It's watching Steven Spielberg grow up from a child terrified by the train crash in THE GREATEST SHOW ON EARTH, to an adolescent film maker. He's pretty up front about the family issues and his parents' break up. I suspect he has realized that being an adult is a tough thing and is willing to forgive.
At 150 minutes, it should feel self indulgent, but it never does, thanks to a terrific performance by Michelle Williams as the mother and Paul Dano as the father. No one seems to be acting, which is half the Spielberg magic. There are also great cameos by Judd Hirsch as the profane uncle who was a lion tamer, and David Lynch as John Ford.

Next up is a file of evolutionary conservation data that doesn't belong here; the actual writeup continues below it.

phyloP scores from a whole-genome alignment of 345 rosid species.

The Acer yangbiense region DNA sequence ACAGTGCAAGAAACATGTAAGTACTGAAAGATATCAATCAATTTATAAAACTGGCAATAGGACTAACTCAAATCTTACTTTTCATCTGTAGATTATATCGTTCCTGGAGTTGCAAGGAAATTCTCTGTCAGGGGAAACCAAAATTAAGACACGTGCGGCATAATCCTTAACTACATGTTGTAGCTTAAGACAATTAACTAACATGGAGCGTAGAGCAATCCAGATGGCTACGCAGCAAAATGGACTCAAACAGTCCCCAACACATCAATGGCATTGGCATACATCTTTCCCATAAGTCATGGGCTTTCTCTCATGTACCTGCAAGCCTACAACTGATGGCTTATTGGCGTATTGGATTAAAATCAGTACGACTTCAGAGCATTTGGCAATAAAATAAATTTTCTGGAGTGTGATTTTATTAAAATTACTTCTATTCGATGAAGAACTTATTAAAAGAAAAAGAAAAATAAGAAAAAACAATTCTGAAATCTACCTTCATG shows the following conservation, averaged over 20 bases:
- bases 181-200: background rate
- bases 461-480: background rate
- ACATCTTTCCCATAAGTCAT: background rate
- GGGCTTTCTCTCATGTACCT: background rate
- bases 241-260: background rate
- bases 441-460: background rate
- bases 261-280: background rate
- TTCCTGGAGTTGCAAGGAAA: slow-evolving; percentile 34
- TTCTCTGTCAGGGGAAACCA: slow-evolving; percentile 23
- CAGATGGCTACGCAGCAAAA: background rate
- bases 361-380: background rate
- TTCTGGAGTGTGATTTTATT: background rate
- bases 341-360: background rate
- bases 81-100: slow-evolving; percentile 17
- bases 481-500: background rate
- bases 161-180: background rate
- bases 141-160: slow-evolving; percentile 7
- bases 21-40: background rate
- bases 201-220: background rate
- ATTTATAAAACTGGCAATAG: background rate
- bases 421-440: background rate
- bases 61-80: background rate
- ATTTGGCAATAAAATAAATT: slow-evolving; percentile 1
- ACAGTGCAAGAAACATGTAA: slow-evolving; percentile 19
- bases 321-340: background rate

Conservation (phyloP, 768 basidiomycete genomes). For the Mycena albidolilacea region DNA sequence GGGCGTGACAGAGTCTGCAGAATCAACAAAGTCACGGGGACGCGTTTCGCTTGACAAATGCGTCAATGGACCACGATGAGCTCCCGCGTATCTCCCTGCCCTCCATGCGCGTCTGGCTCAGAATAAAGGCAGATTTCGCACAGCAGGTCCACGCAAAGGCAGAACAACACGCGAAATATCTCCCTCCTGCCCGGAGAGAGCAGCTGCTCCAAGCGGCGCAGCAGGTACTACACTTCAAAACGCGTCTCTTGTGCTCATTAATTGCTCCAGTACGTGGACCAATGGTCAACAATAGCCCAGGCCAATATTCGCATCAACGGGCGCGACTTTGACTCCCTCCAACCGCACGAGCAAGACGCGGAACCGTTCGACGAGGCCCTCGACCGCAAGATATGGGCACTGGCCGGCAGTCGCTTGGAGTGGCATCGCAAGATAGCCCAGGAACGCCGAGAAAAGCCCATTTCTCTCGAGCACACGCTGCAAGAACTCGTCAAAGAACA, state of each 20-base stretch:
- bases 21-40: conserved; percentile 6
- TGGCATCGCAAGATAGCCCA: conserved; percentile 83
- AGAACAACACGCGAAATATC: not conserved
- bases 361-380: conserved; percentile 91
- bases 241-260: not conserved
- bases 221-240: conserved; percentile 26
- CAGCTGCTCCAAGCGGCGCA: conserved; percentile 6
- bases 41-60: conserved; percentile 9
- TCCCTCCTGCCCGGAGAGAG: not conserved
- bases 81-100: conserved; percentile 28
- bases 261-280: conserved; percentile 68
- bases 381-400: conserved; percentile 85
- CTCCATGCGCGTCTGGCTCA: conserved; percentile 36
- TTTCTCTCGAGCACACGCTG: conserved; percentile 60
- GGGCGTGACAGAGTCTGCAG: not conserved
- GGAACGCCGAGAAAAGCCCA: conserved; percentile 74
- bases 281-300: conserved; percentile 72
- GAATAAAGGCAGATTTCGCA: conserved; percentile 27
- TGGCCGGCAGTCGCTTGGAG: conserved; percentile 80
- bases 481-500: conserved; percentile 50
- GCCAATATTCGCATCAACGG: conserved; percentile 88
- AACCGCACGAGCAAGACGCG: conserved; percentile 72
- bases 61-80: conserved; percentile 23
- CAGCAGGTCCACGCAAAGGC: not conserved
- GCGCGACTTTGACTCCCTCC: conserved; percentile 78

Some of the characters seem sketchily drawn, particularly the sisters, but that serves to emphasize Miss Williams, Dano, and Gabriel LaBelle as the Steven Spielberg character. Is she t that Spielberg and his frequent collaborator Tony Kühner, have drawn a fine portrait of a Jewish post-war family, when things were supposed to be so very bland... but really, people were living their lives.
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Loosely based on Spielberg's childhood growing up in post-World War II era Arizona, from age seven to eighteen, a young man named Sammy Fabelman discovers a shattering family secret, and explores how the power of movies help us see the truth about each other and ourselves.
Uploaded by: FREEMAN
December 13, 2022 at 09:11 AM